You’re Drunk, WallStreetBets. Go Home

On a number of occasions over the past week, I’ve alluded to the distinct possibility that while furious rallies in stocks touted on Reddit and social media may well have created small fortunes for a relative handful of market participants, it was a virtual guarantee that there would be more losers than winners in the rapidly expanding universe of retail investors.

While nothing is certain in life besides truisms and tautologies, one could be almost sure about the following: Shares of GameStop, AMC, and others caught up in the frenzy were destined to collapse.

As I put it last Thursday (here),

The farce seen in shares of names targeted by the Reddit crowd isn’t sustainable. The bottom will likely fall out for some (if not all) of those names eventually. I haven’t been more sure of anything (or anything related to markets, anyway) in quite some time.

Fast forward to Tuesday and the bottom had indeed fallen out.

Short interest in GameStop collapsed. The stock, meanwhile, gave up some 75% of recent gains.

This was a good idea that morphed into a classic pump-and-dump, amplified by both the traditional media and, especially, social media.

While the Reddit crowd can boast about inflicting big losses on a few hedge funds, the harsh reality is this: The people running those funds and their employees are still rich. Can the same be said for the unfortunate souls who were sucked (suckered?) into this absurdity in its latter stages? I doubt it.

If you ask Mark Cuban (who’s rich), that won’t deter the collective. “I think now that they’ve recognized their power and now that they’ve learned some lessons, we’re going to get more of it, not less of it,” he told CNBC. “It’s not going to be a set of circumstances where all these people lost money… go home with their tail between their legs and they’re never going to do this again.”

But maybe they should (go home) and shouldn’t (do it again). Or maybe Mark is creating a straw man. Maybe these investors should treat investing like investing and not like gambling. While it sounds good to say things like “Hedge funds have been treating our system like a casino for decades, so why not retail investors?”, the simple retort goes something like this. If it’s bad for hedge funds to treat America’s capital markets like a casino, then why is it good for retail investors to do it? Because “rage”? Because “anger”? Because “vengeance”?

Those aren’t good reasons.

Nobody should treat it like a casino. Stocks aren’t poker chips. They represent an ownership stake — a partnership, as it were — in a company. Treating it like gambling perverts the process no matter who’s doing it. If you want to gamble, go gamble. There’s a game somewhere near you, I personally guarantee it.

By definition, retail investors have less margin for error. Someone who’s worth $2 billion can lose $250 million and the worst thing that’s going to happen is he/she gets some redemptions and maybe has to close a fund. But the fine art collection is… well, it’s fine. So is the Bentayga in the driveway.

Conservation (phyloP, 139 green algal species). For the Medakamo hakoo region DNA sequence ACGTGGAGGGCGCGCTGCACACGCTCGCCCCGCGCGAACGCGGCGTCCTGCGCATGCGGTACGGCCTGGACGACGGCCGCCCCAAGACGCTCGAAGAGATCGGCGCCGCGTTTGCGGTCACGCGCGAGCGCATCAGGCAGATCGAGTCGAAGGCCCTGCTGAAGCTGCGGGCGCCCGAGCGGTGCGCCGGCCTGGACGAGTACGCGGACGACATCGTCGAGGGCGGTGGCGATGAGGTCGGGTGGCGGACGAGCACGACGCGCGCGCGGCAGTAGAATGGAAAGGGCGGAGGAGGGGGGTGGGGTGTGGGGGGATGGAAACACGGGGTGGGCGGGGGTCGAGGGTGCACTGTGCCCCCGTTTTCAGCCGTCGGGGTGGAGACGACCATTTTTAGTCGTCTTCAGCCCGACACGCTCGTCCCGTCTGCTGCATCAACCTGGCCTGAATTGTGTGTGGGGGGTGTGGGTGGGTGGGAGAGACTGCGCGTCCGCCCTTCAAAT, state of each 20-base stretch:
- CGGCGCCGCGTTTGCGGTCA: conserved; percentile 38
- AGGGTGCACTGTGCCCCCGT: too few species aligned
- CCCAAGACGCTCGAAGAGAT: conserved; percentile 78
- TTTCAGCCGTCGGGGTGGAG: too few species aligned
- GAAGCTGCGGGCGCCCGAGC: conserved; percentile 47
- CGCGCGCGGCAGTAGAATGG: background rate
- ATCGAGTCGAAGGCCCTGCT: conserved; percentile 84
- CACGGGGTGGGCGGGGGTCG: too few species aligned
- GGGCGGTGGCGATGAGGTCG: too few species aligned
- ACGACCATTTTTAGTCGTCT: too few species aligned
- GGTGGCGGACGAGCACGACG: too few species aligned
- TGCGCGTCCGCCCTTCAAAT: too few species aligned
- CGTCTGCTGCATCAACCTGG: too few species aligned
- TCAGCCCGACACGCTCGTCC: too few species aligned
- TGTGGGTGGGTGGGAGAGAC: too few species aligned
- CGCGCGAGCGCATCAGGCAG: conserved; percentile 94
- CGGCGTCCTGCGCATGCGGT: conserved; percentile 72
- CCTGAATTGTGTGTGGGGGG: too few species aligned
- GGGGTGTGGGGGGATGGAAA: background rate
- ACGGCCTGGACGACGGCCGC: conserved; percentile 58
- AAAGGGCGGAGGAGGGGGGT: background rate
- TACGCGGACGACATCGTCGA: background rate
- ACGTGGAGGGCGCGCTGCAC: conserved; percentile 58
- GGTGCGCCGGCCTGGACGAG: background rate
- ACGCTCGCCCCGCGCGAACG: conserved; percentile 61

Is that “fair”? No. But it’s reality. And there were some folks out there on Tuesday experiencing that reality first-hand. If they’d bought an S&P 500 index fund last week (when the broad market was down the most since October), they’d be up right now in their portfolio. And they wouldn’t be up at night worrying about whether the five shares of GameStop they bought are going to open another 40% lower in the morning.

Make no mistake, folks: It’s not “the hedge funds” or “the man” who will end up losing in this debacle.

“In our opinion, the main market implication from [last] week’s events is not arising from the short covering on certain small stocks or potential losses inflicted on certain hedge funds, but more from a potential slowing of the overall retail flow that had been an important driver of the risk market rally since November,” JPMorgan’s Nikolaos Panigirtzoglou said. The figures (below) are proxies for increased retail investor participation.

“The sharp rise in volatility and margin requirements for stocks popular with retail investors could inflict losses on the same retail investors that have been profiting from the positive momentum of the previous weeks,” Panigirtzoglou went on to remark, in what came across, to me anyway, as a kind of pseudo-lament. “These losses could in turn result in a slowing in the overall retail flow going forward, weakening one important support for the equity market.”

You’re drunk, Reddit. Go home.


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5 thoughts on “You’re Drunk, WallStreetBets. Go Home

  1. I bought a stock at low price….held it for a two years….hit 20 yesterday… jumped to 70……how much of that was Robinhood/Reddit induced madness? Does it matter? No one can trust a sudden inceeases in price on merits (this case an alzheimer’s drug) of the upward price movement, can they, in the short term?

  2. Yesterday 2 stocks up crazy. I looked everywhere I could in the financials and not a whisper.
    Between the FED and funny business I am losing a sense of value I naively thought existed.

  3. I wonder for how many the sums “invested” were too small, and the “fun” too great, to constitute any sort of deterrent? People lose money in casinos all the time and keep going back.

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